The second episode depicted by Botticelli is more gruesome. The knight is atop the girl, ripping her back open as Nastagio recoils in horror and the dogs devour her entrails in the corner. The body of the white dog is foreshortened, while the black dog is now fully visible. In the distance, we see the scene repeating itself with the mounted knight and white greyhound pursuing the girl once more. This episode is jarring, and the small changes add to its disturbing content; evisceration, after all, is an important part of the tale and is not an act that can be easily minimized. Nonetheless, the beasts in the peaceful wood continue to calmly graze and drink, with only a casual glance back towards the action. The third and fourth episodes of the tale display not only the realism of their subjects, but also Botticelli’s mastery of the highly valued rules of perspective, particularly striking in the architectural structure featured in the final wedding feast scene.
Botticelli’s paintings of V.8 can be used in the literature classroom to inspire debate about what Boccaccio intended in the original tale, and about how later generations chose and choose to interpret his message. It also demonstrates the increased value of realism in the visual arts during the Renaissance period, even as these paintings continue to show traces of the symbolism animals traditionally represented. These visual works also illustrate the inability to separate art from its context. The last two episodes reflect Botticelli’s reality more than Boccaccio’s, for they move away from the city of Ravenna and on to Florence, to Botticelli’s patron, and to the wedding for which the series was commissioned.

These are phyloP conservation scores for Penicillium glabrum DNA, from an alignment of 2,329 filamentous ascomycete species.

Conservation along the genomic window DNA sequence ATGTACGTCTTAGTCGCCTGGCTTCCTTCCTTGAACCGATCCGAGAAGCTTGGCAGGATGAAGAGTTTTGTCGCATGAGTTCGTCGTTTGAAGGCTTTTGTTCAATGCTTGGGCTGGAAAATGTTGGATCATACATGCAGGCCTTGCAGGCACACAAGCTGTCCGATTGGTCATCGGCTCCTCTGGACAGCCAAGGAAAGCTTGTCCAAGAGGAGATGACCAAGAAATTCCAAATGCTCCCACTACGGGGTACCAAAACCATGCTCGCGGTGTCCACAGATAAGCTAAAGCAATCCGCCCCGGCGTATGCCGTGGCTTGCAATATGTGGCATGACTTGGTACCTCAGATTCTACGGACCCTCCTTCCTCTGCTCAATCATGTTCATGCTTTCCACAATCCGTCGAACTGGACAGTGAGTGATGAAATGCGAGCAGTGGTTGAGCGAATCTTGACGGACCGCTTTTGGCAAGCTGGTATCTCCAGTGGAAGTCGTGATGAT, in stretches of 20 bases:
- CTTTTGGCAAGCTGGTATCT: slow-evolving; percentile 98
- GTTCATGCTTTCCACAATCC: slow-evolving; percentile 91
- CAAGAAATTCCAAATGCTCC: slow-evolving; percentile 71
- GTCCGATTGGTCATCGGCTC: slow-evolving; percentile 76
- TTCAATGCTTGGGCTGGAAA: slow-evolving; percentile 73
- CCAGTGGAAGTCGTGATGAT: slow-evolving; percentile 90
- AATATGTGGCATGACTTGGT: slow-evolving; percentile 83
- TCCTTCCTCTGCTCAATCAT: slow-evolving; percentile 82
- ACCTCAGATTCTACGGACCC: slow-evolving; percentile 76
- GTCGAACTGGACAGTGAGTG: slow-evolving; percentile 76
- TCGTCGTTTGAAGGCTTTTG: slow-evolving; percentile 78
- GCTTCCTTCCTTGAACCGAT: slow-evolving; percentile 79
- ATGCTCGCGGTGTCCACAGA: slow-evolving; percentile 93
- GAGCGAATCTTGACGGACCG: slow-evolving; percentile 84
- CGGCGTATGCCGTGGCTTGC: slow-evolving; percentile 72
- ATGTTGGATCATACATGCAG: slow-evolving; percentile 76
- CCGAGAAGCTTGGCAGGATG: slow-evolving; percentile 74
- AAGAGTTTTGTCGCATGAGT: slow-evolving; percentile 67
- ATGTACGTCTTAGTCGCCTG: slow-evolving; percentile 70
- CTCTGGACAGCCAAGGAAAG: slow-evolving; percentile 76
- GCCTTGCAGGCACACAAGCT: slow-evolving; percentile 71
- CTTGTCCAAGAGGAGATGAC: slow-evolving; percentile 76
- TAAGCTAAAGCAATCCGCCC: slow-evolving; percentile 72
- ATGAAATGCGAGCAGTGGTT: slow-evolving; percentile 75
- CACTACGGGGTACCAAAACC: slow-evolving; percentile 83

Gender imbalances, along with conflicting attitudes about the legitimacy of desire in the sexes, are a central and recurring feature of this novella, and of each selection discussed in relation to our canine theme. Students should be encouraged to share their reactions with their classmates, and to examine how their own experiences or attitudes may shape those reactions. Nonetheless, not all students are comfortable sharing thoughts or experiences about issues that may have impacted them personally, and some are more comfortable expressing their feelings in assignments submitted to the instructor alone. Reflection journals and final papers encouraging students to provide their own interpretations provide a means for these thoughts to be expressed. In class, however, it has been my experience that students openly express surprise and discomfort at the idea that this novella was selected as the subject to commemorate a wedding, considering the violence of the tale, the objectives of that violence, and the way in which its own “happy” wedding comes about. If Nastagio (and the author himself) used the infernal scene as a message to an unwilling love-object, what sort of messages were the paintings supposed to convey, and to whom? Does the softening of the hunter’s image in the Botticelli paintings change that message in any way? Each student must determine his or her own answer to these questions.